Reflections is a passionate commentary on the state of nature and conservation in the UK. In it, Dr Mark Avery explores the current condition of wildlife, why wildlife conservation is failing and what can be done to reverse its plight. He examines the role NGOs, land owners and government have in its failure, and crucially examples of successes too. Reflections is a valuable resource for those wondering what exactly is going wrong in nature conservation and what action can be taken to remedy this.
Mark Avery is an author, blogger and former director of conservation at the RSPB where he worked for 25 years. His previous works include Inglorious where he examines grouse shooting in the British uplands, and Remarkable Birds, a compendium showcasing the extraordinary wonders of the birds that share our world. We had the opportunity to speak to Mark about how he came to write Reflections and some of the key themes from the book.
Could you tell us about how you came to write Reflections?
I guess there are at least three reasons for writing a book. First, that you have a great imagination and can tell scintillating stories. Well, that’s not me and I write non-fiction, though I have wondered about a fictional book about nature conservation and nature conservationists. Second, you have some amazing experiences that you want to share with the world. That’s not me either. Third, you think you have ideas about the world that will be useful to others, and that’s the category that Reflections is in. I have worked in wildlife conservation for over three and a half decades and so I’ve lived the issues about which I write, but I’m not writing about my experiences, I’m writing about my thoughts, ideas and take on the world. Those ideas were bubbling up so much that I thought I’d write them down. It felt a bit like a pressure valve being released. The good thing from my point of view is that it seems that lots of other people relate to my thoughts. That’s thrilling for any author.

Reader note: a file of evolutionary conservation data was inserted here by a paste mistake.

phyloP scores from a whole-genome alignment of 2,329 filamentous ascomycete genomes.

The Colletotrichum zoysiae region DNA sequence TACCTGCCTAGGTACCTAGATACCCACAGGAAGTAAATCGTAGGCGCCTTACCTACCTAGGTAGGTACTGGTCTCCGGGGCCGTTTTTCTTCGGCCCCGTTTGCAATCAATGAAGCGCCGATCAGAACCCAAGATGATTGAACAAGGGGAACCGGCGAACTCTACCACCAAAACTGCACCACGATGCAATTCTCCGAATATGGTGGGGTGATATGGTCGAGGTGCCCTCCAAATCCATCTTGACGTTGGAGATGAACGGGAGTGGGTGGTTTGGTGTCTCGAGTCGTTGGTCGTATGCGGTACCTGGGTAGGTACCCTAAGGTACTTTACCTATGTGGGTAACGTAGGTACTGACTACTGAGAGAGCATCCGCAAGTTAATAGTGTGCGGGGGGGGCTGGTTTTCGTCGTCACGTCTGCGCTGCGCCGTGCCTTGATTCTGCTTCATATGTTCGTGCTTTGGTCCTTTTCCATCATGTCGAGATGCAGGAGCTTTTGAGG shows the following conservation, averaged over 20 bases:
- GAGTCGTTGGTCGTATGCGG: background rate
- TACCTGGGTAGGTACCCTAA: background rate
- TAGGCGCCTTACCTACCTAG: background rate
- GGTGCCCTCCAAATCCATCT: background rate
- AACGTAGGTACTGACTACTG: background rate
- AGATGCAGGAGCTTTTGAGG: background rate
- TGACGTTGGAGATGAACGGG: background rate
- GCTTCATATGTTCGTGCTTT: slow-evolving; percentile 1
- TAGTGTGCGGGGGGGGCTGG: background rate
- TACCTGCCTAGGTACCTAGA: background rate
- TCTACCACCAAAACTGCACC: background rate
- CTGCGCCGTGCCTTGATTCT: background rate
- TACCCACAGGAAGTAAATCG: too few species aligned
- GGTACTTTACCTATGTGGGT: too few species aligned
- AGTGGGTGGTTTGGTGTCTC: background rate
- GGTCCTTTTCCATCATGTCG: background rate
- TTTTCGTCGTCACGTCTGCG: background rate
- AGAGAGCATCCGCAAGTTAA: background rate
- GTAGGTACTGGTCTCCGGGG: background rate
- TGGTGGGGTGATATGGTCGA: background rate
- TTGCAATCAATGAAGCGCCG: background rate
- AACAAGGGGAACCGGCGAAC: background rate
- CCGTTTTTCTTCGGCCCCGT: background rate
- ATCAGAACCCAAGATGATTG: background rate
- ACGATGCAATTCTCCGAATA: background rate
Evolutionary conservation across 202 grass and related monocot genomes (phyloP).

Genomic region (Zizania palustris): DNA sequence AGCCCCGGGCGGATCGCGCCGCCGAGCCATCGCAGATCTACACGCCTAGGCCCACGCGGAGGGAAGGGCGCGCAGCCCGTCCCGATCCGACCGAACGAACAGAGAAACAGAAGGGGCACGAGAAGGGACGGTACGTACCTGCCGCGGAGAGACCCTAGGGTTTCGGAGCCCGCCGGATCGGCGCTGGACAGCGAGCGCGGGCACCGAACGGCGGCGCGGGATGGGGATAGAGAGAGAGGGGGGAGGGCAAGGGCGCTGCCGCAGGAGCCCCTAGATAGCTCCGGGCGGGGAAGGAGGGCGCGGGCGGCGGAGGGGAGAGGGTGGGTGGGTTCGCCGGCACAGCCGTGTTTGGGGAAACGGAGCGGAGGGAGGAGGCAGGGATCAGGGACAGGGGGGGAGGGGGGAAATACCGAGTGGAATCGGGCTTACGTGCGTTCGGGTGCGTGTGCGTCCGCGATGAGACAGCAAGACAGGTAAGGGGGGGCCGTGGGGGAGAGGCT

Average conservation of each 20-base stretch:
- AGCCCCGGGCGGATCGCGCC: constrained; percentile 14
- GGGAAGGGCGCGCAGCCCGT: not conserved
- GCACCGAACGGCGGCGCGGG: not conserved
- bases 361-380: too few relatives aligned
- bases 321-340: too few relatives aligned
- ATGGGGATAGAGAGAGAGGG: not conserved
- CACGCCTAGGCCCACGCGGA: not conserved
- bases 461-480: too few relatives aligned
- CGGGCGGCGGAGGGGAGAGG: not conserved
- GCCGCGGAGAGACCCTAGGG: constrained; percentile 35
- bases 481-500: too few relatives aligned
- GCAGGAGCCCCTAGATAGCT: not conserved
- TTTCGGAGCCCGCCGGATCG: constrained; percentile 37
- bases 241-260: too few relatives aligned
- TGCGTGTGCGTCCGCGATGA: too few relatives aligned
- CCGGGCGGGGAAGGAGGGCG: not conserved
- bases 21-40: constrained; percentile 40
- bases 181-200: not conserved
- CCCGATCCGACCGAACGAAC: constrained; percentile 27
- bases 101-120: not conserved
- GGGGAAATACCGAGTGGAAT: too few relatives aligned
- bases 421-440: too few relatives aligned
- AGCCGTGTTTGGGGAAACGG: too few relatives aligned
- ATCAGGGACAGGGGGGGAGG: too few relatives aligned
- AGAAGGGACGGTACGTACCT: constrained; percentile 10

How do you think people’s attitudes towards, and awareness of wildlife have changed in your lifetime?
I was a teenager 50 years ago so looking back to then, animal welfare concerns, which aren’t quite the same as conservation concerns but are mixed together in all of our heads, have grown enormously. That affects how people think of field ‘sports’, predator control, snaring etc. I welcome many of those changes in attitude. Climate change has come along and dominates, rightly, the environment scene, and that has implications for wildlife conservation. I sometimes think that nature conservation is a bit squeezed between welfare issues and hard environmental ones. But over that period conservationists have moved from playing in small nature reserves and chasing people persecuting wildlife, to a greater force having some influence (not enough!) on big public policies such as farming, forestry and fisheries. We need to develop more strength in those political realms if we are to see nature recover.
You talk in Reflections about situations where considerable gains in wildlife conservation can be obtained in exchange for small losses in profit from land use activities. How do you think land managers can be convinced to take the hit to their profits for the benefit of wildlife?